When I first arrived in Hawai‘i, I stayed with a search and rescue pilot for the Coast Guard. Over the course of living together, I watched him get called out for a variety of rescue operations. Two people swept off the sea cliffs by a wave. Someone dragged out to sea by the current. A person who fell to their death on a ridge hike. Most of these incidents were not reported on the news, but because I lived with him, I was privy to just how often things go wrong here in paradise, and just how unaware most people are of the problem.
The arrangement was a blessing in disguise, because I too had a very naive and overconfident view of Hawai‘i. I had come from the Rocky Mountains, navigating the elements of high-alpine terrain. Hawai‘i, by comparison, with its pretty beaches and small “mountains,” seemed like a piece of cake. Little did I know that these islands are a Venus flytrap, a place so beautiful that it draws people into its wrath unknowingly.
For these islands, whose notoriously rough surf results in a high rate of drownings, the task of keeping visitors safe has been a battle that too often runs under the radar.
Residents and local organizations are always trying to figure out how to keep Hawai‘i safe from the impacts of tourism, launching preventative efforts that span a wide range, including signs requesting proper behavior at heiaus across the State, statutes limiting the number of cars at the Haleakalā summit, and environmental educational efforts at places like Hanauma Bay, Volcanoes National Park, and others.
But are we forgetting the other side of the coin? According to the data, we also need to figure out a way to keep visitors safe from Hawai‘i.
Back to Back to Back
On a whole, the State has drawn criticism in recent years for not doing more to provide consistent messaging to visitors. Most memorably, a 2016 editorial from the Honolulu Civil Beat called out Hawai‘i lawmakers for their seeming indifference towards public safety.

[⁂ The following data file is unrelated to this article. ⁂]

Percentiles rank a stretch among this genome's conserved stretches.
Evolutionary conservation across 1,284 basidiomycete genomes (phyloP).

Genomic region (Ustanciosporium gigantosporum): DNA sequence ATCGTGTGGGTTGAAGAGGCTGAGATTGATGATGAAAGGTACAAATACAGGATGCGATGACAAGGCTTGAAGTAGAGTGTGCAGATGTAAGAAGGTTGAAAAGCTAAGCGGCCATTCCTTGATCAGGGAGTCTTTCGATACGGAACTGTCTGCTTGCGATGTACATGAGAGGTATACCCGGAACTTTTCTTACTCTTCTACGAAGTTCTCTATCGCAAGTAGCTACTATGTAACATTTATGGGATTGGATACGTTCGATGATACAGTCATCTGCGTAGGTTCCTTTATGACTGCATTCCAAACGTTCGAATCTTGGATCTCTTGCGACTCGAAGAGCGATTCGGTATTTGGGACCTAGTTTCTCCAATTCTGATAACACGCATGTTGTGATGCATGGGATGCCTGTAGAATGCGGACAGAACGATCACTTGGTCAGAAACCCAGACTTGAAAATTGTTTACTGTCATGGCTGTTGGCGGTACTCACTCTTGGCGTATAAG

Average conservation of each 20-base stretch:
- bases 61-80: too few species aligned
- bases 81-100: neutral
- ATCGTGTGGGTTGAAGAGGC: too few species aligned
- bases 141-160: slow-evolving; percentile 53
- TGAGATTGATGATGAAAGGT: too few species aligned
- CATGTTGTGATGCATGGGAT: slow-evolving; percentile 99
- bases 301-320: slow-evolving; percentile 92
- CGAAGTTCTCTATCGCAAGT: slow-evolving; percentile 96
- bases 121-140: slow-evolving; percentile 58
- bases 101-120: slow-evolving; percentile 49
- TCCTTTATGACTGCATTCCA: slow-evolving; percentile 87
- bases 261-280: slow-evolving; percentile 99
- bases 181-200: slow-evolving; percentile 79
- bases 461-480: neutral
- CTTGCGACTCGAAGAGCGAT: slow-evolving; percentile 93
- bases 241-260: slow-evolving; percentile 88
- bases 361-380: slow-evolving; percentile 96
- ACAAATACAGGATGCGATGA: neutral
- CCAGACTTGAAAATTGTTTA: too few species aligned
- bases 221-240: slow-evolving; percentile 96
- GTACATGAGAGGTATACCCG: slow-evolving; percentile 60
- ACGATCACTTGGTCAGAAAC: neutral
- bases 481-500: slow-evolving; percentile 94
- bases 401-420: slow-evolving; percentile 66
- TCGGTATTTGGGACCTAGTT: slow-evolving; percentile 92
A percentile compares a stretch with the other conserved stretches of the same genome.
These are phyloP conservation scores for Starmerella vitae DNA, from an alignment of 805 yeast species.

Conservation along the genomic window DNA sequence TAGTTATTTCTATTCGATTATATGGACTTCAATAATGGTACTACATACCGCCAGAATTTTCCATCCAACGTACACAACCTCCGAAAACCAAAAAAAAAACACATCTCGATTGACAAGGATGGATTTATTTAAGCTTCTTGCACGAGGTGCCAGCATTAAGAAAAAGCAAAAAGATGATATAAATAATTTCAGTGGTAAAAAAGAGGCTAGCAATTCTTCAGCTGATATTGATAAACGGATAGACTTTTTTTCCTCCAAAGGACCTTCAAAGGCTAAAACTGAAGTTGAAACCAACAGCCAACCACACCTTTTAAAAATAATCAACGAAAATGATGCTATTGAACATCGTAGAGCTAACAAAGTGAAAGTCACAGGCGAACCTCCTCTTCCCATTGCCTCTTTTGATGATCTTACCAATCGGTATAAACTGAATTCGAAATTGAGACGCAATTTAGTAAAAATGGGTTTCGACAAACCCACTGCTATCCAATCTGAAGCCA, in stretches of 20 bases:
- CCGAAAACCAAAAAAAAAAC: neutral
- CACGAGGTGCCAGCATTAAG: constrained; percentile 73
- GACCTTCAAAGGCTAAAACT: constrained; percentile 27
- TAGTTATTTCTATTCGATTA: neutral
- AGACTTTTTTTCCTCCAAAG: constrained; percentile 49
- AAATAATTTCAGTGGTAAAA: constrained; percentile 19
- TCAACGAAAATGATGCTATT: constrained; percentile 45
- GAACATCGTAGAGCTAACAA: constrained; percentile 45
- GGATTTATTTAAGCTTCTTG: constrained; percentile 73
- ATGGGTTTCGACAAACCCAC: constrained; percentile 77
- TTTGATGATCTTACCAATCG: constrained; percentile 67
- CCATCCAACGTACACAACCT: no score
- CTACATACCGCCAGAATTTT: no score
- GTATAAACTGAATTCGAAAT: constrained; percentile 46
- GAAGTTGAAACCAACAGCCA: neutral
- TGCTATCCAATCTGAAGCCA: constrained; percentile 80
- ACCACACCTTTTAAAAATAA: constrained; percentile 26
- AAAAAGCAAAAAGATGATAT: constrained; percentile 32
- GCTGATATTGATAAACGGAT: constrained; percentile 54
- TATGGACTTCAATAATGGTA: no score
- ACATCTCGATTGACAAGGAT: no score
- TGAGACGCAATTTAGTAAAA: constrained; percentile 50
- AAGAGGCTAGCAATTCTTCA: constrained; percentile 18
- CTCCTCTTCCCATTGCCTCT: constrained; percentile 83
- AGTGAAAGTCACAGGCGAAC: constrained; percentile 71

A prime example was when the State’s House failed to support legislation in 2013 that would have encouraged airlines to show ocean safety videos to visitors. Rep. Tom Brower infamously expressed his concerns by suggesting that “the proposed video might unnecessarily raise fears or hurt the state’s idyllic reputation among tourists.”
The tendency for lawmakers to avoid the topic is one that continues to be denounced by local media, mostly because visitor deaths continue to occur at alarming rates. In another Civil Beat report called Dying For Vacation, which analyzed the frequency, cause, and reaction to visitor deaths in Hawai‘i, it was revealed that nearly one visitor a week died from July 2012-2015 while many others suffered severe spinal injuries that left them partially paralyzed.
More recently, in a span of nine days in January 2017, three visitors to Kaua‘i were tragically killed by nature. Two were cases of drowning, one at Po‘ipū Beach and the other at Moloa‘a. The third died when she fell from the steep cliffs of the Kalalau Trail. These are heartbreaking stories of people who came to Hawai‘i for a good time, who came here on vacation, whose families had an empty seat next to them on the plane ride back home.
Playing the Blame Game
Given these statistics, it is easy to point the finger and say that the government should be doing more. But there are other factors at work that contribute to the problem and turn the attention back on personal responsibility, not just of the persons directly involved for things like jumping barriers, but on some of the very same national media that is quick to criticize the State. For example, consider this gushing description of Queen’s Bath on Kaua‘i from a travel publication:
Emerging from the tropical foliage onto the rocky shoals of the lava surf, the glistening pools hang over the ocean like a queenly throne… Slipping triumphantly into the brisk waters of the caldera, you could be a crony of Kamehameha himself, observing all around you the pinnacle of natural spectacle: the shimmering cliffs of Nā Pali, the endless horizon of Pacific blue… As far as wading pools go, this one makes the oasis at the Flamingo Hilton look like the drainage ditch behind Toby’s Crab Shack.